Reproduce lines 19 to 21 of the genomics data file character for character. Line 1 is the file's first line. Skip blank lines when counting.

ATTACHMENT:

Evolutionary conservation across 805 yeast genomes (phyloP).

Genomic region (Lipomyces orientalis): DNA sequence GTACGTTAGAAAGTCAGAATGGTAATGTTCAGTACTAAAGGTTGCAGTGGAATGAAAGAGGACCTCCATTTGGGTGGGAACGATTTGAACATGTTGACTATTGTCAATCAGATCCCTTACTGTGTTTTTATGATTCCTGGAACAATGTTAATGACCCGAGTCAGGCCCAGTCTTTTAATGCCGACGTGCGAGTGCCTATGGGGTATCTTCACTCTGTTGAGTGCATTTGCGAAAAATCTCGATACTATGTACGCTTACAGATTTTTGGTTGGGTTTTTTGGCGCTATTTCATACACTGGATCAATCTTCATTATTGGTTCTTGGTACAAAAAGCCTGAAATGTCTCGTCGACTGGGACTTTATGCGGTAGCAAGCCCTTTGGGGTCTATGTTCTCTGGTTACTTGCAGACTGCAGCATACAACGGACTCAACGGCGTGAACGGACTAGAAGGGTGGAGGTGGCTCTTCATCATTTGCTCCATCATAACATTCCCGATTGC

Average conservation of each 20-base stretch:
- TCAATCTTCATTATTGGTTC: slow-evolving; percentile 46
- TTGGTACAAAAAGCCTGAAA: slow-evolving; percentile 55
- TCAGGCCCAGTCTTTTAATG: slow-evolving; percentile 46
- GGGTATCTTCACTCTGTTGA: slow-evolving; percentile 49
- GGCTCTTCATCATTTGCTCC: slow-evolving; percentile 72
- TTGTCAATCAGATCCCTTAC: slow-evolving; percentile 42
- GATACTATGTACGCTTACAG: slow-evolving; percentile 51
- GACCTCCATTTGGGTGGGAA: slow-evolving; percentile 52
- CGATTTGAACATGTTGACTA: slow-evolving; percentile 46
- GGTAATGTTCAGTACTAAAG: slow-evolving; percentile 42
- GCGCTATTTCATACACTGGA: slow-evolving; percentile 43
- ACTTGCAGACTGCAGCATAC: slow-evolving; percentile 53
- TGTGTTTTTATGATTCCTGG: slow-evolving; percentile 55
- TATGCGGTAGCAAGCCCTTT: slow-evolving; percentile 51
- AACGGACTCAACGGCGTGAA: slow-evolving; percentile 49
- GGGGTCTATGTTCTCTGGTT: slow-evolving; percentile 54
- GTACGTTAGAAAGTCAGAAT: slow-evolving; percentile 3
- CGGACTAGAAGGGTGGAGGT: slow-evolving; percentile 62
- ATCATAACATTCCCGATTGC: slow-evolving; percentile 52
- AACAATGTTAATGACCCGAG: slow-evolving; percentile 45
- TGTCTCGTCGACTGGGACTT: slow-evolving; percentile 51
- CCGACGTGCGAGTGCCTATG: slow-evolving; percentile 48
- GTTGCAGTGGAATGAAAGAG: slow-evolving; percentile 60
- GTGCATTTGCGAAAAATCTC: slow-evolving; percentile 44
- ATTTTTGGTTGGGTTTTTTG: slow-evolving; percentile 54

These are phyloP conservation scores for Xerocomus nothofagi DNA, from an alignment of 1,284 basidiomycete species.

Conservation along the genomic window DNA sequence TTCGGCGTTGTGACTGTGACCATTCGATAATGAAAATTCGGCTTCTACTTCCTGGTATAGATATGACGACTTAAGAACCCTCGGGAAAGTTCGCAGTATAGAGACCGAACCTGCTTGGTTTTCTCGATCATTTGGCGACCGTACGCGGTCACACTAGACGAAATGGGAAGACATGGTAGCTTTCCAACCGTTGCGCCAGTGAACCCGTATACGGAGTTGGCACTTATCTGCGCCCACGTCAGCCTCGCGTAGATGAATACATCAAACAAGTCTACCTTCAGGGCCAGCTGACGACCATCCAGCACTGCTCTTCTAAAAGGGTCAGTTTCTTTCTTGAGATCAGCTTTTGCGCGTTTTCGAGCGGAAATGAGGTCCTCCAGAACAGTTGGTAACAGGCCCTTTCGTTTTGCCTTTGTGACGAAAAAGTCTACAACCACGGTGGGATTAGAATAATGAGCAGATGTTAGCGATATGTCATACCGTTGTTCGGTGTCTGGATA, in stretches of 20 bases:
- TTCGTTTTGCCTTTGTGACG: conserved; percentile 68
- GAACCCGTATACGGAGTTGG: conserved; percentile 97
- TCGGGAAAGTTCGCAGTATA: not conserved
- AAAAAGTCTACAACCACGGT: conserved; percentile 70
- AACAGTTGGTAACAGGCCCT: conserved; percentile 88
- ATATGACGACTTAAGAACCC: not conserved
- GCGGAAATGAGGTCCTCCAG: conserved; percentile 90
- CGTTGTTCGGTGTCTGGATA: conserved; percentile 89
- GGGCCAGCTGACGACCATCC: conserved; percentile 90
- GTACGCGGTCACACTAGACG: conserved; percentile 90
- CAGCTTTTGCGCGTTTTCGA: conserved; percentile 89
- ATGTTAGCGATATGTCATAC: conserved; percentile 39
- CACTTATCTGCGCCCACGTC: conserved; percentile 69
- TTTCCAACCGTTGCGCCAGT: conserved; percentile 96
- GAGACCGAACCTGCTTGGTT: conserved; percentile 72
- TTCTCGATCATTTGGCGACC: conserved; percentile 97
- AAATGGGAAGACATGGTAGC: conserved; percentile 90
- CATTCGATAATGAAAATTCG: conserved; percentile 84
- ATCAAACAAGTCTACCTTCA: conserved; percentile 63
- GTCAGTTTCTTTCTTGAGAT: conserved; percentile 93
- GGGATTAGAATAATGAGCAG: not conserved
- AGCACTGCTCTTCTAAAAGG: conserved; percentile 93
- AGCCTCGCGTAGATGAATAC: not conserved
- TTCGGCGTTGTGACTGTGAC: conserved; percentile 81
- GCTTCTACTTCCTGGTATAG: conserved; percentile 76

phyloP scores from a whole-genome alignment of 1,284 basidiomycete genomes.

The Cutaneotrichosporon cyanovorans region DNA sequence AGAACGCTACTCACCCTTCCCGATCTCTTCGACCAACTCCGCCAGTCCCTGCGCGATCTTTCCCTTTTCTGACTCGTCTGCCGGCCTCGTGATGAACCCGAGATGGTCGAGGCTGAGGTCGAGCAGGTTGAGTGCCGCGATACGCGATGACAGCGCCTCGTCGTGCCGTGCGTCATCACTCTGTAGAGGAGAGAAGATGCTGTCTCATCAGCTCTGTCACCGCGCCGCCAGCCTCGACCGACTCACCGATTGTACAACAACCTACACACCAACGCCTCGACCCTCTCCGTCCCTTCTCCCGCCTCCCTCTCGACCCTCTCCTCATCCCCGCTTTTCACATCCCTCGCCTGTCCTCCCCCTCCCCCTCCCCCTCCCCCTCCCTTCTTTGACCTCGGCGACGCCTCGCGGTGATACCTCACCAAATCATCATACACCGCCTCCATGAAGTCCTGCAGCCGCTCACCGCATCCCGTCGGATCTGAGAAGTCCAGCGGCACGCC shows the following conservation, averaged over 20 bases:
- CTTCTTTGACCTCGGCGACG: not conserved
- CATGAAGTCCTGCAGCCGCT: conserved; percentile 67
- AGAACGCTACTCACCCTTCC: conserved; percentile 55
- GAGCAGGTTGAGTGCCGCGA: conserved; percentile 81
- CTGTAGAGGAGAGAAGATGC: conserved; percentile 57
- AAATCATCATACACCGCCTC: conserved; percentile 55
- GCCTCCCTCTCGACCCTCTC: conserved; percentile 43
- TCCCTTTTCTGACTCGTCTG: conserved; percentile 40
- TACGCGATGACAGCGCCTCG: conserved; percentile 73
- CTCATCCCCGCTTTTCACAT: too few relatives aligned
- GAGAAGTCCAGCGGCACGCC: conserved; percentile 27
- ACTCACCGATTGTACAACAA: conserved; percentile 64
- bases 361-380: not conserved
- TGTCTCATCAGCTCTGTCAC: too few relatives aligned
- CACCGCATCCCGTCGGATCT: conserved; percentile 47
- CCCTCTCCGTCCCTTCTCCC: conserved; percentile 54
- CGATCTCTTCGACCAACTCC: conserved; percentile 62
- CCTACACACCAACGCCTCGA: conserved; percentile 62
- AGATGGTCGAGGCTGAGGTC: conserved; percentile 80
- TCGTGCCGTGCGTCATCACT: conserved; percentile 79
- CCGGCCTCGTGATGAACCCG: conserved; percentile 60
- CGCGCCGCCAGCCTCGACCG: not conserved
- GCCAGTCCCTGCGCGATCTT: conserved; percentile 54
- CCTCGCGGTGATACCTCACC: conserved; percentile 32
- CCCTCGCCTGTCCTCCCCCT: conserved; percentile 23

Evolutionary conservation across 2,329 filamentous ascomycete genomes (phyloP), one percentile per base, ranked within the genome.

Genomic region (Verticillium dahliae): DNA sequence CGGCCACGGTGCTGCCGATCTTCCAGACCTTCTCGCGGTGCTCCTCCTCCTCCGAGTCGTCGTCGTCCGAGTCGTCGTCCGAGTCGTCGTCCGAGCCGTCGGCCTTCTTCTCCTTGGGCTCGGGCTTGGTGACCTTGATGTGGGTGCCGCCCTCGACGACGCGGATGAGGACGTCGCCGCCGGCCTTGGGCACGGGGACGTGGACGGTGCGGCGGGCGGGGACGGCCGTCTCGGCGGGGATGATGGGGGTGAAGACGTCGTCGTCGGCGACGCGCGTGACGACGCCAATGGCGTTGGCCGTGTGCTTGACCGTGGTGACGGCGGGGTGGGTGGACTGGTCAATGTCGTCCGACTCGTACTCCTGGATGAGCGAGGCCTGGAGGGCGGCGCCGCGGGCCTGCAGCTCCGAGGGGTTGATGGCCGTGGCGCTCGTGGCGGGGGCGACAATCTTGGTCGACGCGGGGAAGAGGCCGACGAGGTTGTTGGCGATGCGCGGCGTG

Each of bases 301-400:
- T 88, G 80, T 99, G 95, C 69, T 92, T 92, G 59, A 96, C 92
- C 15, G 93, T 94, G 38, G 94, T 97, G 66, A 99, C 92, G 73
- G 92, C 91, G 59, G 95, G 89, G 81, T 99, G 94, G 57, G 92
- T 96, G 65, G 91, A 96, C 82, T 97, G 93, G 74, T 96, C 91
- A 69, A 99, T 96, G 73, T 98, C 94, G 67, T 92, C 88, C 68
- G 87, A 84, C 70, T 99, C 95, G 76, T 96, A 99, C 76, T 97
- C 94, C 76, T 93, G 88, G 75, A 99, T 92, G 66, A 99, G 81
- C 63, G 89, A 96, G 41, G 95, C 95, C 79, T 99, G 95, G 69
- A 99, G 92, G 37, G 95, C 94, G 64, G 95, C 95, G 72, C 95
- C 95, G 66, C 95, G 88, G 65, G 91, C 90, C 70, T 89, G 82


- GGGGTCTATGTTCTCTGGTT: slow-evolving; percentile 54
- GTACGTTAGAAAGTCAGAAT: slow-evolving; percentile 3
- CGGACTAGAAGGGTGGAGGT: slow-evolving; percentile 62